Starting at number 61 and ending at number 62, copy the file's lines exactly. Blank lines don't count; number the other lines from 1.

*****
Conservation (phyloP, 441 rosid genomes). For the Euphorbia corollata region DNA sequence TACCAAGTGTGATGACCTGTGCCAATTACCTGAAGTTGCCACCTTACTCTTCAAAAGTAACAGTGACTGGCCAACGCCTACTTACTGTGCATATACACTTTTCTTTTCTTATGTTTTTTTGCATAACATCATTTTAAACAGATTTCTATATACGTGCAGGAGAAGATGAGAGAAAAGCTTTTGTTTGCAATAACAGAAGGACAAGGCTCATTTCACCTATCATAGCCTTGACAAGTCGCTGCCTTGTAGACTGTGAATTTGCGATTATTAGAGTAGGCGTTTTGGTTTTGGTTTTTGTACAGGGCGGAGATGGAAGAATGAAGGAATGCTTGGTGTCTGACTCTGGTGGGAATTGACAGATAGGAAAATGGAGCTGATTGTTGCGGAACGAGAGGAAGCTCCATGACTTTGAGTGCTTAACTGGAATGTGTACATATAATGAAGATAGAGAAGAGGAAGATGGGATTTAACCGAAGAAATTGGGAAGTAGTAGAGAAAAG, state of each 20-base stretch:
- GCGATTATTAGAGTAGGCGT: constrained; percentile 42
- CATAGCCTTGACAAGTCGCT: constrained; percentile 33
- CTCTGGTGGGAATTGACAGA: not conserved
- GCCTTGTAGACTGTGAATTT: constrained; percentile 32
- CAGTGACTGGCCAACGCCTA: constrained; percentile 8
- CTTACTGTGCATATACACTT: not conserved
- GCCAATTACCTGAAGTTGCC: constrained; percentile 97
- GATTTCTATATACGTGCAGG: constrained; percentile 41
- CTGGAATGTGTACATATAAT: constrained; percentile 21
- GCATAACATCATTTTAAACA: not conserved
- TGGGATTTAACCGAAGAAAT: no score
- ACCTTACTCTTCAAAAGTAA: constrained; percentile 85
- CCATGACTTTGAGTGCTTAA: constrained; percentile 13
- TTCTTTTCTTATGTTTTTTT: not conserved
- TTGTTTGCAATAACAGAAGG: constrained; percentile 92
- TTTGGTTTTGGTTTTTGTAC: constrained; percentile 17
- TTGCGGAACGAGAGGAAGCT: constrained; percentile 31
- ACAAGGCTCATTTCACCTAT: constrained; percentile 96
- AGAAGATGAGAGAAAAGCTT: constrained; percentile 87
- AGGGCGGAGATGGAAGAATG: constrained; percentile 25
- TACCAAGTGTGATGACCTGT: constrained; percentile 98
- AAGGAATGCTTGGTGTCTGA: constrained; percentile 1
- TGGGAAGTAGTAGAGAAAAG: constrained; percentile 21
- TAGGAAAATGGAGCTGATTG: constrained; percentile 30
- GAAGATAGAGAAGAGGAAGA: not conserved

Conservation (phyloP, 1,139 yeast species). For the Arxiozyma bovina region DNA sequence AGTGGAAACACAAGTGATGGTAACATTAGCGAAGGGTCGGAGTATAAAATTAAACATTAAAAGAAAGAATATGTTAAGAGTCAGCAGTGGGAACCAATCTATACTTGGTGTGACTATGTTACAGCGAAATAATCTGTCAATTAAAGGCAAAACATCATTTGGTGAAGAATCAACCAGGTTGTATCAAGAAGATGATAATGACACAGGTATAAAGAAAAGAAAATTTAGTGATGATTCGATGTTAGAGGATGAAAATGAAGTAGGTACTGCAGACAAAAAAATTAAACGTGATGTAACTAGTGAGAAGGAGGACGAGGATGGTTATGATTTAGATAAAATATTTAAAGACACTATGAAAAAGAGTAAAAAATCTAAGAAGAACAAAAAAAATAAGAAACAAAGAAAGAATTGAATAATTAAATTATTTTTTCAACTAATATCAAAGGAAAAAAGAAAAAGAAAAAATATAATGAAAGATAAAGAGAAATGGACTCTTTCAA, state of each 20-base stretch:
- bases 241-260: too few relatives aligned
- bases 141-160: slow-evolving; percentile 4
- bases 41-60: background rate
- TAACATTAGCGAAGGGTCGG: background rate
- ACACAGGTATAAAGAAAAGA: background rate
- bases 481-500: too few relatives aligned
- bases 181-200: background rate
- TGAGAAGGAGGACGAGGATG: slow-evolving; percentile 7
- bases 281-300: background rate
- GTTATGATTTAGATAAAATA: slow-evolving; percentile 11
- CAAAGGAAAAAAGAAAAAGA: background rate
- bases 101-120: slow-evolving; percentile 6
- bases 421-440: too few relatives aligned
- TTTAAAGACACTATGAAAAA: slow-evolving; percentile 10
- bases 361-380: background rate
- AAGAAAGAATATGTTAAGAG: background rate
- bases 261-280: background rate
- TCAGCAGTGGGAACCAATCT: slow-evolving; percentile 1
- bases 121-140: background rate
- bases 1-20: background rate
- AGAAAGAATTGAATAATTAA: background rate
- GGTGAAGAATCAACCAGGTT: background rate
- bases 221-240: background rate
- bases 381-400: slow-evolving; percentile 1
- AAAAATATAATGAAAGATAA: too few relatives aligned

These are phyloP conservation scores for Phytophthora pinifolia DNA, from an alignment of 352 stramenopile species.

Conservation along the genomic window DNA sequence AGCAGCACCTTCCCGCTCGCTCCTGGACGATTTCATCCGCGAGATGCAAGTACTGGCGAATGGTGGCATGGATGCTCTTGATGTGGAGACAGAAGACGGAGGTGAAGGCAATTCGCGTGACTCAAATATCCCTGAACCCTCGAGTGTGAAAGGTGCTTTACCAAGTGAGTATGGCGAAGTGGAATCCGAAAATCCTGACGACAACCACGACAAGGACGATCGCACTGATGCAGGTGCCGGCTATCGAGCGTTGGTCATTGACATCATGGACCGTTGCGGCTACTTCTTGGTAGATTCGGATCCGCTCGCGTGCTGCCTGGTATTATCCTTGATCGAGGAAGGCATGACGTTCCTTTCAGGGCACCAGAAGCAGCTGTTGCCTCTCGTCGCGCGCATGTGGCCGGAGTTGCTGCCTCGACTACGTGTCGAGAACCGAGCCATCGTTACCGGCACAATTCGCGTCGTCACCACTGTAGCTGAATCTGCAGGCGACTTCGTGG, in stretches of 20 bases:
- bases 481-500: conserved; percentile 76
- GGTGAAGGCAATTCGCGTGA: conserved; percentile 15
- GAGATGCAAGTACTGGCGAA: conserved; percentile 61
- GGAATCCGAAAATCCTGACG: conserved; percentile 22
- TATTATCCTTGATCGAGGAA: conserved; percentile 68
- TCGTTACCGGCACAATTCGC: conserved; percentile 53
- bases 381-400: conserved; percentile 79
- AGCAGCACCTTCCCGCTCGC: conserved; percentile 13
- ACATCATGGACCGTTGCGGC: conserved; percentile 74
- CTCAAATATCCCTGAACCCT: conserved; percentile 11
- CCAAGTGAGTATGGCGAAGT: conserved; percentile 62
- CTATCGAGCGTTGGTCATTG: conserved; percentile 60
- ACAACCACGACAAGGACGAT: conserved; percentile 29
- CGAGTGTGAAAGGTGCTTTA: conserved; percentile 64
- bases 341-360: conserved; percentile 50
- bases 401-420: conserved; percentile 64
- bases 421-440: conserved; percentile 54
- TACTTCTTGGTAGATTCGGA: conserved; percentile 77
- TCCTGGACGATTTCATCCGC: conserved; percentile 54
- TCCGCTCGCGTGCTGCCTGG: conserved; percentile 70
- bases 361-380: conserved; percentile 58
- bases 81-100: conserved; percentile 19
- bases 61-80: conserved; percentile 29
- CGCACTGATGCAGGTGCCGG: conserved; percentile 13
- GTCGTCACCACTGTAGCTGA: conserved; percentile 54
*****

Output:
- bases 381-400: conserved; percentile 79
- AGCAGCACCTTCCCGCTCGC: conserved; percentile 13